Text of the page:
Despite my deep lack of interest in punctuation -- I'm disinterested, uninterested, and even anti-interested -- I've joined the rest of the English-speaking world in following the Great Arkansas Apostrophe Debate ever since it hit the AP wires at the end of last month (Jon Gambrell, "Arkansas House to Argue Over Apostrophes", AP, 2/27/2007):
Call it Arkansas' apostrophe act -- or, as Rep. Steve Harrelson would have it, "Arkansas's apostrophe act."
Harrelson filed a resolution Tuesday to declare the correct possessive form of the state as "Arkansas's." The resolution carries no legal weight, Harrelson acknowledged, but said a family friend who works as a historian asked him to carry the grammar fight to the floor.
For years, Parker Westbrook (click for bio) has been educating Arkansans about the appropriate spelling and usage of the possessive case of Arkansas. Westbrook, who worked with my grandfather Boyd Tackett (D-Arkansas) on his congressional staff back in the 40s, has asked me to introduce a resolution to amend the 1881 Arkansas General Assembly resolution recognizing the state's pronunciation (Ark-an-saw rather than ar-KAN-sas) to include appropriate usage of the word in the possessive case.
I have noticed that prominent politicians and businessmen in the state now use the spelling Arkansas's rather than Arkansas' when using the word in the possessive case. The Arkansas Times is known (and refers to itself) as "Arkansas's Newspaper of Politics and Culture." I once referred a Times column to a national publication, who in turn replied with the old aloof [sic] brackets after Arkansas's.
The style manual published by the New York Times even uses Arkansas's as an example using the apostophe and an "s" when a name ends with a sibilant letter that is silent. Parker Westbrook is "sticking to the word of the law," and he wants to make sure all Arkansans know the correct spelling of our state in the possessive case. Next time a yankee tells you that you're wrong when you use Arkansas's, send 'em to Parker.
After Harrelson's resolution passed the Arkansas house unanimously, the reaction was not only local (Jim Williamson, "S, we're paying attention", Texarkana Gazette, 3/8/2007), but also national, and even the Guardian picked up the AP story (Andrew DeMillo, "Arkansas House Backs Apostrophe Act", 3/6/2007).
Over at the Arkansas Times ("Arkansas's newspaper of politics and culture"), they've also got a blog, where the post on the bill's passage netted some entertaining comments. As you'd expect, the entertaining parts are mostly not about punctuation:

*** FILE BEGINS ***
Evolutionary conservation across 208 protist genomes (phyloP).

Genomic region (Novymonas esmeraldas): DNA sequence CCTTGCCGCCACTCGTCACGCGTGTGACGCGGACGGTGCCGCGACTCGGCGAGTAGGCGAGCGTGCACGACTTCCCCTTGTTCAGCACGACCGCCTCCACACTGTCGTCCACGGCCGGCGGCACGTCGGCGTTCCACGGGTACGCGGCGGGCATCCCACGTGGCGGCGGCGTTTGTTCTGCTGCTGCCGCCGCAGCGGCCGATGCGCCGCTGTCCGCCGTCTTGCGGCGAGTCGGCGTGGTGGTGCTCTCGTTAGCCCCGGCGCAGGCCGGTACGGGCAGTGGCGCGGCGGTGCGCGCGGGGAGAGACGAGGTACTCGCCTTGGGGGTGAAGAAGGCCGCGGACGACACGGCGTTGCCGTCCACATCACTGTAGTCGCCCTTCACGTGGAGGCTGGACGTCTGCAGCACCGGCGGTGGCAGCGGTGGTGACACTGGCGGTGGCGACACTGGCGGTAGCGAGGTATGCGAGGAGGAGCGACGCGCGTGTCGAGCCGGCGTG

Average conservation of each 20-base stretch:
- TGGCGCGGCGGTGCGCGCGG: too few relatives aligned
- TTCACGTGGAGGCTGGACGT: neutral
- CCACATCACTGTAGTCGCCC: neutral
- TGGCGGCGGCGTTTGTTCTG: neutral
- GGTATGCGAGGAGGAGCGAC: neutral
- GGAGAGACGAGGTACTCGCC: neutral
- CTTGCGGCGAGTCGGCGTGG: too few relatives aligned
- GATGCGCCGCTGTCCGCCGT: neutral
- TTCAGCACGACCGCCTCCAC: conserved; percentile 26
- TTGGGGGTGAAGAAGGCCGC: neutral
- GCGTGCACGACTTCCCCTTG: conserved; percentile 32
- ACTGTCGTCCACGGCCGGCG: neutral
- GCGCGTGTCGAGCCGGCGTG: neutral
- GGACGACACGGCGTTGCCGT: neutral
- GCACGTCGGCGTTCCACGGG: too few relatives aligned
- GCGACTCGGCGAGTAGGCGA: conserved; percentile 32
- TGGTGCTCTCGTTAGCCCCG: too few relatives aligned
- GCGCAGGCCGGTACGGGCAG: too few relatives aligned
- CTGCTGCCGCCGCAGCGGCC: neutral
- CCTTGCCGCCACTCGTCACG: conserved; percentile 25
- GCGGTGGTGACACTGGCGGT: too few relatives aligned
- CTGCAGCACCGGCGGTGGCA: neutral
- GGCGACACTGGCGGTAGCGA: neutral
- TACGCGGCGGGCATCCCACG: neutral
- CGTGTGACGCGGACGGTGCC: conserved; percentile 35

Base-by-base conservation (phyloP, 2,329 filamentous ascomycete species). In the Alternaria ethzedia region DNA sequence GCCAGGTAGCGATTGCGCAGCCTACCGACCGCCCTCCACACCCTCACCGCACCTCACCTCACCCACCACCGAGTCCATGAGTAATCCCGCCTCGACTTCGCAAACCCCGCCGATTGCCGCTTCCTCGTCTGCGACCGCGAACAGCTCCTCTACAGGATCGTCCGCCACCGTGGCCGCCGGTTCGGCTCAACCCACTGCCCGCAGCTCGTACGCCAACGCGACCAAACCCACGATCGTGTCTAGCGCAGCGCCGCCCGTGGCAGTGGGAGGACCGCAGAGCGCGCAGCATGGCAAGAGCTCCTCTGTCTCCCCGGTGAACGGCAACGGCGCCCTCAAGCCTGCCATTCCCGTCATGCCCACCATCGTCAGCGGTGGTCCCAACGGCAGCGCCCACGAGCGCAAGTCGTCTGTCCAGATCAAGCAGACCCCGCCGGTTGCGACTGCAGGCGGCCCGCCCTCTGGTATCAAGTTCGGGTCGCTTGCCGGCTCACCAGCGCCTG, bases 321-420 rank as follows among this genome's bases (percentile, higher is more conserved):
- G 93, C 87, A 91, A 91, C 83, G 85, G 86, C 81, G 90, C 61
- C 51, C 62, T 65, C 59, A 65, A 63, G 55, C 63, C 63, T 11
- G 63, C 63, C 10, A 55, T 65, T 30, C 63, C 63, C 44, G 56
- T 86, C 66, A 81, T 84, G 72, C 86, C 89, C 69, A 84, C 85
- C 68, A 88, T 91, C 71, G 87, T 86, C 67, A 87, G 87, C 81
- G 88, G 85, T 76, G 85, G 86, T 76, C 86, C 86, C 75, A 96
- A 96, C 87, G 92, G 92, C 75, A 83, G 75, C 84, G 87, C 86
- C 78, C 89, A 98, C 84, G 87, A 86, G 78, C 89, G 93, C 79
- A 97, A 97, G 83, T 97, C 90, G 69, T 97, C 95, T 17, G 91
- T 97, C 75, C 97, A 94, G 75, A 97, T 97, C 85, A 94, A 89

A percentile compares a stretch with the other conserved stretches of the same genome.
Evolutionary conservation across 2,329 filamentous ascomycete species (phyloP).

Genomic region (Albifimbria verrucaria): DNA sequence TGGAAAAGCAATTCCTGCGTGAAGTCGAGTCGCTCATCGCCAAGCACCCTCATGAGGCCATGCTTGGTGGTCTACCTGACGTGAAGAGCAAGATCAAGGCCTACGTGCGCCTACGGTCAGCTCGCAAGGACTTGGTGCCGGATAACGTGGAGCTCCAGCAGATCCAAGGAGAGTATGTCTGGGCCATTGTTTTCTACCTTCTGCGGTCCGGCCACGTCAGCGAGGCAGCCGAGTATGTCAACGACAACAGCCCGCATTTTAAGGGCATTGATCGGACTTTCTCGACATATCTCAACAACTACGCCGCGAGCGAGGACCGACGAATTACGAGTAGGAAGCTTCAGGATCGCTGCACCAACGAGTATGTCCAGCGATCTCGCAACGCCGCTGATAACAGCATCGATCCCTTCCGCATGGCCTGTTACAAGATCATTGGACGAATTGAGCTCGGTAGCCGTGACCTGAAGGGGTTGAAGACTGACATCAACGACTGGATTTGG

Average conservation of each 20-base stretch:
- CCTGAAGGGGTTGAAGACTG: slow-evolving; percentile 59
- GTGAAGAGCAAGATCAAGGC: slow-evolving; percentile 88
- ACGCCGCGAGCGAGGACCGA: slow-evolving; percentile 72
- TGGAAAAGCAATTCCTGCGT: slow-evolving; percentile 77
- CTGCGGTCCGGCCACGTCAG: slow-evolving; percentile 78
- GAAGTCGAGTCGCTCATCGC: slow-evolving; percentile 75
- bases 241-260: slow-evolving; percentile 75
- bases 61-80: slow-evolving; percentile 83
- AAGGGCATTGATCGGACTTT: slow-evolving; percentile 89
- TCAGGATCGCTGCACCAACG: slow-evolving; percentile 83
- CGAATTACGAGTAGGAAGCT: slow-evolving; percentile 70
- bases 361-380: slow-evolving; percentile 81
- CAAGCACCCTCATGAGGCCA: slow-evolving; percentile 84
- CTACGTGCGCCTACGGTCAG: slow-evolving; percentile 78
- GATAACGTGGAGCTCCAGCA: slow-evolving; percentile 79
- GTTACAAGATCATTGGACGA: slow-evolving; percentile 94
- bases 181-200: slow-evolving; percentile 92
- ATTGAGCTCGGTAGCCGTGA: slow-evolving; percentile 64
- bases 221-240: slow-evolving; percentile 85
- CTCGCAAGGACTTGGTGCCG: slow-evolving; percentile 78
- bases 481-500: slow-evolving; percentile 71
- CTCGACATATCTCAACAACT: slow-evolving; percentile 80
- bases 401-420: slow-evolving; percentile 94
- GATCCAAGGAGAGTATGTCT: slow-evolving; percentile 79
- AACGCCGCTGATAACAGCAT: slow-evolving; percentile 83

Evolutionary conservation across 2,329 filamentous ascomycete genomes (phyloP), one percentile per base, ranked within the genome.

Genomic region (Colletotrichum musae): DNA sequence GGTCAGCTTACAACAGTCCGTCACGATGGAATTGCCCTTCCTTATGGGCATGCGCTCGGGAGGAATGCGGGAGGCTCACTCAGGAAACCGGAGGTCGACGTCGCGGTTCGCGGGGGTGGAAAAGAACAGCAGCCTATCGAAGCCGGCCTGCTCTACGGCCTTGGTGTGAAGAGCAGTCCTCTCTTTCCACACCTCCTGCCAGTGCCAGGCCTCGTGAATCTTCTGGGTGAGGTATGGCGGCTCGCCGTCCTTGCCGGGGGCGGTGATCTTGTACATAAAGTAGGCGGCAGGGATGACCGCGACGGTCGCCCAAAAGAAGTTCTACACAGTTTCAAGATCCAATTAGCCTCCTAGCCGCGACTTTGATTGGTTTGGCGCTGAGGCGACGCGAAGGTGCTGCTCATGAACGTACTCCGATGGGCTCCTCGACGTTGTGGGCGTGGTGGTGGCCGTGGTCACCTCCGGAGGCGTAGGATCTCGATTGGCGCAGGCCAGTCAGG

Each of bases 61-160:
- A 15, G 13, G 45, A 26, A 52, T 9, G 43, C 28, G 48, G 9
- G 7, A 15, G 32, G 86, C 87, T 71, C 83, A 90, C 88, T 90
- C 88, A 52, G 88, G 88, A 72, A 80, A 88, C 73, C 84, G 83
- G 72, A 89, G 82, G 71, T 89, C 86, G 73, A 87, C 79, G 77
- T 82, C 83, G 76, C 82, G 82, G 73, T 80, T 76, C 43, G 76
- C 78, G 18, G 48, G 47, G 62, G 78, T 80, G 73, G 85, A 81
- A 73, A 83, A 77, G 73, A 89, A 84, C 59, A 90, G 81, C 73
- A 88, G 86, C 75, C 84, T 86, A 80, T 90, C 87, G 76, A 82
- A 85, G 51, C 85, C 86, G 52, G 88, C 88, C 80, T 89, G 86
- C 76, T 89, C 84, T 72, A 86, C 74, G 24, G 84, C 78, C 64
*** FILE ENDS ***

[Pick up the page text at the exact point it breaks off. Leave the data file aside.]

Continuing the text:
People that know Parker know that he is an effective lobbyist. He knows how to press the flesh. I hear he had to buttonhole every member of the House to get this one passed. Some he had to buttonhole two or three times. Viciously. Right there outside the House chamber. We're talking take-no-prisoners buttonholing. I mean, I've seen some serious lobbyist buttonholers in my time, but Parker Westbrook is truly Arkansas's King of the Buttonholers. He has been engaged in flagrant buttonholery since his days with David Pryor. Having buttonholed the hell out of the House, Parker will be heading to the Senate to buttonhole those guys. Every damn one better assume the position, cuz Parker's coming, and you're gonna get buttonholed. Hard.
The Daily Headlines at the University of Arkansas led with a skeptical headline "Arkansas'? Arkansas's? Who's to Say?" (3/7/2007), and attributed to Patrick Slattery ("associate professor of English who instructs the graduate students who teach English composition to first-year students") an even more skeptical prediction: "Slattery predicted the gradual abandonment of the apostrophe altogether". Slattery had better mind his buttonhole if Lynne Truss ever comes through Fayetteville.
One angle that none of the commentators seem to have checked out yet: what would Antonin Scalia do?
[Jan Freeman offers a quick survey of style-book and language-maven variation on this point ("Possessed by punctuation", The Boston Globe, 3/4/2007):
If you follow AP style, you'll always use just the apostrophe to make a singular noun possessive: Arkansas' voters, the boss' temper, Jesus' words. But other usage guides prefer the apostrophe plus s -- with just enough exceptions to keep us on our toes.
For Strunk & White, it's Arkansas's and the boss's, but Jesus' and Achilles' (thanks to a great-grandfather clause). The
New York Timesand the Globe also like Arkansas's, but their possessive rule has a sibilant-overload circuit breaker. So you write Arkansas's weather but Kansas' crops (and Jesus' words).
The Chicago Manual of Style says it's Kansas's and boss's, but when a final sibilant is silent, you can switch to apostrophe-only style: Camus' depression, Francois' flirtation, Arkansas' solons.
And older stylebooks -- including the original Chicago, a century ago -- sometimes add the s to one-syllable words only, regardless of sound: the boss's hat, the princess' tiara, Arkansas' grammarians.
There are other "rules" out there as well.]Posted by Mark Liberman at March 10, 2007 10:43 AM